It is the International Year of Soils (IYS) this year and southern WA growers have an opportunity to talk to some of Australia’s leading specialists in the field at a one-off Soils Masterclass workshop next month.
This unique event will be held at the Campbell family’s property near Scaddan on February 12 and registrations are now open.
While growers recognise there are many opportunities to improve their soil’s physical, chemical and biological components for sustainable future crop and pasture production, often some guidance is needed to work out the technical feasibility and cost effectiveness of doing so.
To help address this challenge, the Grains Research and Development Corporation’s (GRDC) Esperance port zone Regional Cropping Solutions Network (RCSN) group has identified key issues and questions about soil fertility and soil health that impact specifically on growers on the south coast of WA.
The group developed the Soils Masterclass workshop sessions for growers and other industry players to have an opportunity to ask these questions of top researchers working in the field, many of whom are based in WA.
The workshop has been organised in conjunction with the South East Premium Wheat Growers Association (SEPWA) and the Department of Agriculture and Food, Western Australia (DAFWA).
Presenters on the day will cover topics including:
- Improving light soil types with tactics such as delving and claying (David Hall, DAFWA)
- Implementing and integrating machinery for controlled traffic farming (CTF) (James Hagan, DAFWA, Andrew Newall, NewAg Consulting, Nigel Metz, SEPWA, and Quenten Knight, PAA)
- Targeted acidity management (Yvette Oliver, CSIRO)
- Value of chemical soil tests and nutrient budgeting (Bill Bowden, consultant)
- Soil acidity management on the south coast (Chris Gazey and Liam Ryan, DAFWA)
- Economics of a range of nitrogen sources (Jeremy Lemon, DAFWA)
- Building soil carbon and its value (Dan Murphy, UWA, and Fran Hoyle, DAFWA).
During the Soils Masterclass workshop, growers and others interested in learning about how to make the most from their soils can spend time in small group discussions - or ‘Masterclasses’ - with these acknowledged soils experts.
After the Masterclass sessions, growers can visit soil pits and composting sites and will be able to see a range of other tactics being used by the Campbell family to help improve fertility on their property.
One-on-one free expert consultations will also be available for growers seeking more information about matching machinery for setting up a controlled traffic farming (CTF) system or fine-tuning existing CTF systems on their own property.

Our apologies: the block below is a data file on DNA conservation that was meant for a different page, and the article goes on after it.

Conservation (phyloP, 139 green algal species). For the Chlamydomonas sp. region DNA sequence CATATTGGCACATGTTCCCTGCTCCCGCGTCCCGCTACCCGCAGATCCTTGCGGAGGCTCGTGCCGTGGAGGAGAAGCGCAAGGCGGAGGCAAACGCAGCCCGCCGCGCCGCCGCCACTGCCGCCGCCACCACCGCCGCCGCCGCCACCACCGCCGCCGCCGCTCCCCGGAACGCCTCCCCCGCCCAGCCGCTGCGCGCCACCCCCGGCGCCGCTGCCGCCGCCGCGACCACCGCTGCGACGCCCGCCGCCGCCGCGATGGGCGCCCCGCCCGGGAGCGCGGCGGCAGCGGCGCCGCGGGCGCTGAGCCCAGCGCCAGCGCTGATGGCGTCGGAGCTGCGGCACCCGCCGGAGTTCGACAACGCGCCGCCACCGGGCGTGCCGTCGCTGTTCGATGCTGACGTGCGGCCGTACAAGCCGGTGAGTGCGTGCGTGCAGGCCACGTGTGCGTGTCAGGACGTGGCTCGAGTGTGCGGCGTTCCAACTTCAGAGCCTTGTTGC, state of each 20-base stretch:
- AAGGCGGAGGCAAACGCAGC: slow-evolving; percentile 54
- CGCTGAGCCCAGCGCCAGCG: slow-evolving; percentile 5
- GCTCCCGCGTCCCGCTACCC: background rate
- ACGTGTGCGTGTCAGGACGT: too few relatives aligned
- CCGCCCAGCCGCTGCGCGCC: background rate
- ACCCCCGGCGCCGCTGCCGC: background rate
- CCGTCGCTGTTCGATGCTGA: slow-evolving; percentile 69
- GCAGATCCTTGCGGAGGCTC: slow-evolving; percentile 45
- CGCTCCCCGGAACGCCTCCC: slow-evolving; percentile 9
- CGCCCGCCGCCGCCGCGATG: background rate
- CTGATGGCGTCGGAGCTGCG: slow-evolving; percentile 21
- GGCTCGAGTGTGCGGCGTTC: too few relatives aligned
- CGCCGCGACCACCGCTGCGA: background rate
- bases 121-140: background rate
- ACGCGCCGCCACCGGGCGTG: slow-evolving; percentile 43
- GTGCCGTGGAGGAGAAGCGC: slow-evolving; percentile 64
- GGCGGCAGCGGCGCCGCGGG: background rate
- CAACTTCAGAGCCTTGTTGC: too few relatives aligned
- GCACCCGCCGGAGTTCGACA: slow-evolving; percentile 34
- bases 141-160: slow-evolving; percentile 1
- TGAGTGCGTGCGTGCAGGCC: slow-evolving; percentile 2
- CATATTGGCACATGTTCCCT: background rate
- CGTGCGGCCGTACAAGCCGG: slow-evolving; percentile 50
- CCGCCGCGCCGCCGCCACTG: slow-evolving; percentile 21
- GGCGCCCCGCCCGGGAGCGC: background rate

GRDC western RCSN coordinator Julianne Hill said the Soils Masterclass workshop provided a unique opportunity for WA growers to access soil specialists in one location and discuss management options for a wide range of soil fertility issues affecting their bottom line.
She said soil health was a major priority investment area for the GRDC and its western region RCSN groups had identified soil constraints and soil fertility as one of the top ranking production issues for growers right across WA.
“Giving growers the confidence to predict the severity and extent of these problems and assessing the tactics to help address them is important in a climate of tight margins driven by changing weather patterns and costs versus returns,” she said.
Across WA, a range of soil constraints – including subsoil acidity, compaction, water repellence, nutrient deficiencies and toxicities, sodicity, waterlogging and alkalinity and transient salinity – cost millions of dollars in lost production each year.
And it is recognised that soil constraints rarely exist in isolation, but interact – adding to the complexity of finding solutions.
To help meet this challenge, the GRDC is investing with other research agencies into a $33 million, five-year Soil Constraints – West initiative to develop and deliver practical management solutions.
Caption: Department of Agriculture and Food, Western Australia’s David Hall, left, and South East Premium Wheat Growers Association (SEPWA)’s Nigel Metz will discuss soil constraints and use of controlled traffic farming at the Scaddan Soils Masterclass event on February 12.
Julianne Hill, RCSN
0447 261 607
Melissa Williams, Cox Inall Communications
042 888 4414
Soils Masterclass details: Location is David and Linda Campbell’s property, Grigg Road, Scaddan (near Gibson), February 12, 8.45am to 5pm.
Soils Masterclass online registrations: https://rcsnsoilsmasterclass.eventbrite.com
GRDC Soil Constraints West initiative: https://www.agric.wa.gov.au/climate-land-water/soils/soil-constraints
GRDC Project Code
DAW00236; DAW00242; DAW00243; DAW00244